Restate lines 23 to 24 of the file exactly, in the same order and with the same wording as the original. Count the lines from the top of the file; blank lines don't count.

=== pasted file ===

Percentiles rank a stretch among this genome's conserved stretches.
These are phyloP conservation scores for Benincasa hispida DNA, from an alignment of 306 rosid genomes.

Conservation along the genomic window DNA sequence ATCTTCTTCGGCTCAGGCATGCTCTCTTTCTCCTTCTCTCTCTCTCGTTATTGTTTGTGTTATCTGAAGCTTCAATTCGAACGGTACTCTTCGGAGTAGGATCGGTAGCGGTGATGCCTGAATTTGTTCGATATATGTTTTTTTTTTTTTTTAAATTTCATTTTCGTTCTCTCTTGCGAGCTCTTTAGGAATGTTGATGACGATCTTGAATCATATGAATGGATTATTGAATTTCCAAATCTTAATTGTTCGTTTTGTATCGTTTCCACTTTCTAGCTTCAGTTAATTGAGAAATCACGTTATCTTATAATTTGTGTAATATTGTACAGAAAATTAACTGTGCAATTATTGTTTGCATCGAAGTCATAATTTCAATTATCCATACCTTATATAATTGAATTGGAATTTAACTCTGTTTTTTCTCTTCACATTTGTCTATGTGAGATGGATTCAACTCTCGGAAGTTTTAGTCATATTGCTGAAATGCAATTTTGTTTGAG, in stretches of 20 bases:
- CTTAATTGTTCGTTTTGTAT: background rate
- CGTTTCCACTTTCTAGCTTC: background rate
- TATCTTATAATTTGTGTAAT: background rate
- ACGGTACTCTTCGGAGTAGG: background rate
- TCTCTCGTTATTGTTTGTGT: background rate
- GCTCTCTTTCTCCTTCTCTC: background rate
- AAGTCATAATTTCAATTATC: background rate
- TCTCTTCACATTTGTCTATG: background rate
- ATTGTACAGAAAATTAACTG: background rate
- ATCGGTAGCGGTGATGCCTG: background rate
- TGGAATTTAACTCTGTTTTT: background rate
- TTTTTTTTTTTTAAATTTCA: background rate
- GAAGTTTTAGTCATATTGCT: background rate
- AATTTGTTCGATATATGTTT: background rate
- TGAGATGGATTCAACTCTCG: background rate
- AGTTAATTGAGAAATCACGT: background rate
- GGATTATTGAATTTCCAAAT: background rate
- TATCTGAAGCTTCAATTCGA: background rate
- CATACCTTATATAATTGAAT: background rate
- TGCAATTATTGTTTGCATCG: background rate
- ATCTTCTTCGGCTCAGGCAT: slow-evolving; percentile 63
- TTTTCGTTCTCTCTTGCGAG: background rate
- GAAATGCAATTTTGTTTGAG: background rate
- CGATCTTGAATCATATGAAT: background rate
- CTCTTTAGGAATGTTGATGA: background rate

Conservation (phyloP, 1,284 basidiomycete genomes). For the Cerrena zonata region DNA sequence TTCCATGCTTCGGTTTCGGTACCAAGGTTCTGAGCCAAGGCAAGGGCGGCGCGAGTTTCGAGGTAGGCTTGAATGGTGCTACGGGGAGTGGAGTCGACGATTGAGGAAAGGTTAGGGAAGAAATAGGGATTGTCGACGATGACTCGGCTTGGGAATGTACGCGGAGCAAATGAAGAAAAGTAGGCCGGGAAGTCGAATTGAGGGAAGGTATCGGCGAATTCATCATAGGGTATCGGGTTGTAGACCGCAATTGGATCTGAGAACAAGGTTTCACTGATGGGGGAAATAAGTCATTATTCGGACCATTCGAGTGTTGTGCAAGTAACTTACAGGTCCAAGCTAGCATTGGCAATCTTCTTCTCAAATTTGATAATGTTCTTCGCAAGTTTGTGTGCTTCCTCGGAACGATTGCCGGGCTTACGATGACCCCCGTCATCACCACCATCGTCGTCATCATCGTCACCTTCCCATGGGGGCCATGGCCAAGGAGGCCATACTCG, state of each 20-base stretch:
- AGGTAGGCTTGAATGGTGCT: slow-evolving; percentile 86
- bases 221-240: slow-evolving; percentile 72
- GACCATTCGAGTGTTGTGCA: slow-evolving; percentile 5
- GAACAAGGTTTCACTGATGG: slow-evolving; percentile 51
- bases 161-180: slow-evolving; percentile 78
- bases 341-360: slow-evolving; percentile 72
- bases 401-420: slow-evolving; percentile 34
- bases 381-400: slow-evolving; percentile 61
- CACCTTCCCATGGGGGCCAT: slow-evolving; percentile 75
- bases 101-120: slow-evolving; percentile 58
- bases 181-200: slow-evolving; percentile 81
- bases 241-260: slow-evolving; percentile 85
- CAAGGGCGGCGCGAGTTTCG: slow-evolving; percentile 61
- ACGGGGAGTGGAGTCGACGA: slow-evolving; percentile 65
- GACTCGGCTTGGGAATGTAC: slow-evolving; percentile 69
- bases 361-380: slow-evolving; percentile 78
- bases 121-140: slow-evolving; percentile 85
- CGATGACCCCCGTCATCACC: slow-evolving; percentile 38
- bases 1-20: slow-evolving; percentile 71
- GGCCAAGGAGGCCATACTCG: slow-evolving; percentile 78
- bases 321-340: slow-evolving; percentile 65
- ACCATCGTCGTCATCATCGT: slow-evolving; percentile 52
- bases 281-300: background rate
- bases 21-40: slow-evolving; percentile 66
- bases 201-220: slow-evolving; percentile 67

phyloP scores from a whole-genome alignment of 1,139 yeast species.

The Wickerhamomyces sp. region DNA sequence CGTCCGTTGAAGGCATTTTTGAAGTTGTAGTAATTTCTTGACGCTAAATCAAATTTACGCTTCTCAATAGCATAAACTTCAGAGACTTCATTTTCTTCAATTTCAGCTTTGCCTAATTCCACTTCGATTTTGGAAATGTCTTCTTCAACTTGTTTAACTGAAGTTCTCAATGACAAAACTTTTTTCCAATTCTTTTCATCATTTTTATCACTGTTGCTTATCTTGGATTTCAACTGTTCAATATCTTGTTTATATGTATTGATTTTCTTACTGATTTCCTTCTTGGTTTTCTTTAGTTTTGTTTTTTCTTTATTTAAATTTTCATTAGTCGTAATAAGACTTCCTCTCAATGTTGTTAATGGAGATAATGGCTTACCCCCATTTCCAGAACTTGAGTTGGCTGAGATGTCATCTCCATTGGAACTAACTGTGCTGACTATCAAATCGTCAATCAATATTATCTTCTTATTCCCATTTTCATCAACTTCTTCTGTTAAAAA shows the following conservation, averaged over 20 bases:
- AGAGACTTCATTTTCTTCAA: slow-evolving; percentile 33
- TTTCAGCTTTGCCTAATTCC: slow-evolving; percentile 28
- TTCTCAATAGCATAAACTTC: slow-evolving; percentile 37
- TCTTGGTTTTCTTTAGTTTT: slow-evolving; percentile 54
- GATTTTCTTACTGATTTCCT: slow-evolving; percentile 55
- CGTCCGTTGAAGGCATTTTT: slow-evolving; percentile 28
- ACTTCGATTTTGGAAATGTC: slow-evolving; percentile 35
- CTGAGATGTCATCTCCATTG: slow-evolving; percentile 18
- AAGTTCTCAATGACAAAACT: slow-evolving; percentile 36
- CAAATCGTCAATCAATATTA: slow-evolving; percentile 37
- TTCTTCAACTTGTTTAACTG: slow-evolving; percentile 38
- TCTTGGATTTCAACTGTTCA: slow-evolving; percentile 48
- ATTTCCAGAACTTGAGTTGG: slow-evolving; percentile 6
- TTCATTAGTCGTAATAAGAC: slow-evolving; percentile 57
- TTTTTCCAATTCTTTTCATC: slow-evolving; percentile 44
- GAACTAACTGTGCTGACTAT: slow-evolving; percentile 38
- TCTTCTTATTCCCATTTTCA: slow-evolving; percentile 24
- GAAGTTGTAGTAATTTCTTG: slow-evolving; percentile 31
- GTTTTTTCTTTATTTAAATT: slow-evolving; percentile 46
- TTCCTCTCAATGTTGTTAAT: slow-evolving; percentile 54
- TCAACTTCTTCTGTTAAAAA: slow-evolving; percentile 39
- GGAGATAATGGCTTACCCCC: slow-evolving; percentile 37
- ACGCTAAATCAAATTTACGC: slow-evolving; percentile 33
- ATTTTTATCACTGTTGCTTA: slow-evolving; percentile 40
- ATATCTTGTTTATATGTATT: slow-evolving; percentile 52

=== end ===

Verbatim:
- TGCAATTATTGTTTGCATCG: background rate
- ATCTTCTTCGGCTCAGGCAT: slow-evolving; percentile 63